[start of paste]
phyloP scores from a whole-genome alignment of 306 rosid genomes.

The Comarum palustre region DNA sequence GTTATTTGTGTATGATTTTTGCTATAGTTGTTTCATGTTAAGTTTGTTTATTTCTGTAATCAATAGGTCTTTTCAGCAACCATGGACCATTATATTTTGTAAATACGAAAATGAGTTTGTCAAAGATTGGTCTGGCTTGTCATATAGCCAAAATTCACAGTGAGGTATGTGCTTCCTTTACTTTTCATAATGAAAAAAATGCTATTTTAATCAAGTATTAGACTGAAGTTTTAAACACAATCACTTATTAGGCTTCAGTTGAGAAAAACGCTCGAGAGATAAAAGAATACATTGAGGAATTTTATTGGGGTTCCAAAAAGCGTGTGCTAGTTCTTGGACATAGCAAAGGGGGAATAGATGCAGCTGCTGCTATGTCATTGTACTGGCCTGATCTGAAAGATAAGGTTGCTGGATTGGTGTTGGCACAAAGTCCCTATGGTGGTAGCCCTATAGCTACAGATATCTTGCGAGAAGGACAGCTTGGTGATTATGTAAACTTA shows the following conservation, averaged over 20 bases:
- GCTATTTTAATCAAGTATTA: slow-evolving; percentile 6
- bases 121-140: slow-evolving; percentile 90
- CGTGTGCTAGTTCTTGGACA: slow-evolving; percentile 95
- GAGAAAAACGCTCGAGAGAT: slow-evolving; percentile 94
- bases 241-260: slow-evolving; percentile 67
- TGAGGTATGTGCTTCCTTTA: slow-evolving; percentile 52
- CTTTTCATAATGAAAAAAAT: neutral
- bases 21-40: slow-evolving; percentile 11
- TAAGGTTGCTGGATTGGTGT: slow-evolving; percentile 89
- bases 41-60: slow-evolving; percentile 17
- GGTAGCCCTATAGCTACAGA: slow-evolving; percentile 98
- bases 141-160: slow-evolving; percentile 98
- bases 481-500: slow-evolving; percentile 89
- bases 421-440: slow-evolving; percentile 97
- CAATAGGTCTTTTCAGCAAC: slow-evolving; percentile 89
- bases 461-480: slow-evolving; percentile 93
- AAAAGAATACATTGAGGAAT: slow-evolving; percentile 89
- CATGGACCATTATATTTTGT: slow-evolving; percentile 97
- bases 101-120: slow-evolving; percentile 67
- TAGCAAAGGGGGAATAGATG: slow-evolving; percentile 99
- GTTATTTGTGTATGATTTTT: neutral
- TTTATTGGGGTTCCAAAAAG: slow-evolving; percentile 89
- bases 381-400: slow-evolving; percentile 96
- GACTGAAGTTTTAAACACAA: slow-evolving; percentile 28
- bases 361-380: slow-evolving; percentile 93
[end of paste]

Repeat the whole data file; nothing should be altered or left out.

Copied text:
phyloP scores from a whole-genome alignment of 306 rosid genomes.

The Comarum palustre region DNA sequence GTTATTTGTGTATGATTTTTGCTATAGTTGTTTCATGTTAAGTTTGTTTATTTCTGTAATCAATAGGTCTTTTCAGCAACCATGGACCATTATATTTTGTAAATACGAAAATGAGTTTGTCAAAGATTGGTCTGGCTTGTCATATAGCCAAAATTCACAGTGAGGTATGTGCTTCCTTTACTTTTCATAATGAAAAAAATGCTATTTTAATCAAGTATTAGACTGAAGTTTTAAACACAATCACTTATTAGGCTTCAGTTGAGAAAAACGCTCGAGAGATAAAAGAATACATTGAGGAATTTTATTGGGGTTCCAAAAAGCGTGTGCTAGTTCTTGGACATAGCAAAGGGGGAATAGATGCAGCTGCTGCTATGTCATTGTACTGGCCTGATCTGAAAGATAAGGTTGCTGGATTGGTGTTGGCACAAAGTCCCTATGGTGGTAGCCCTATAGCTACAGATATCTTGCGAGAAGGACAGCTTGGTGATTATGTAAACTTA shows the following conservation, averaged over 20 bases:
- GCTATTTTAATCAAGTATTA: slow-evolving; percentile 6
- bases 121-140: slow-evolving; percentile 90
- CGTGTGCTAGTTCTTGGACA: slow-evolving; percentile 95
- GAGAAAAACGCTCGAGAGAT: slow-evolving; percentile 94
- bases 241-260: slow-evolving; percentile 67
- TGAGGTATGTGCTTCCTTTA: slow-evolving; percentile 52
- CTTTTCATAATGAAAAAAAT: neutral
- bases 21-40: slow-evolving; percentile 11
- TAAGGTTGCTGGATTGGTGT: slow-evolving; percentile 89
- bases 41-60: slow-evolving; percentile 17
- GGTAGCCCTATAGCTACAGA: slow-evolving; percentile 98
- bases 141-160: slow-evolving; percentile 98
- bases 481-500: slow-evolving; percentile 89
- bases 421-440: slow-evolving; percentile 97
- CAATAGGTCTTTTCAGCAAC: slow-evolving; percentile 89
- bases 461-480: slow-evolving; percentile 93
- AAAAGAATACATTGAGGAAT: slow-evolving; percentile 89
- CATGGACCATTATATTTTGT: slow-evolving; percentile 97
- bases 101-120: slow-evolving; percentile 67
- TAGCAAAGGGGGAATAGATG: slow-evolving; percentile 99
- GTTATTTGTGTATGATTTTT: neutral
- TTTATTGGGGTTCCAAAAAG: slow-evolving; percentile 89
- bases 381-400: slow-evolving; percentile 96
- GACTGAAGTTTTAAACACAA: slow-evolving; percentile 28
- bases 361-380: slow-evolving; percentile 93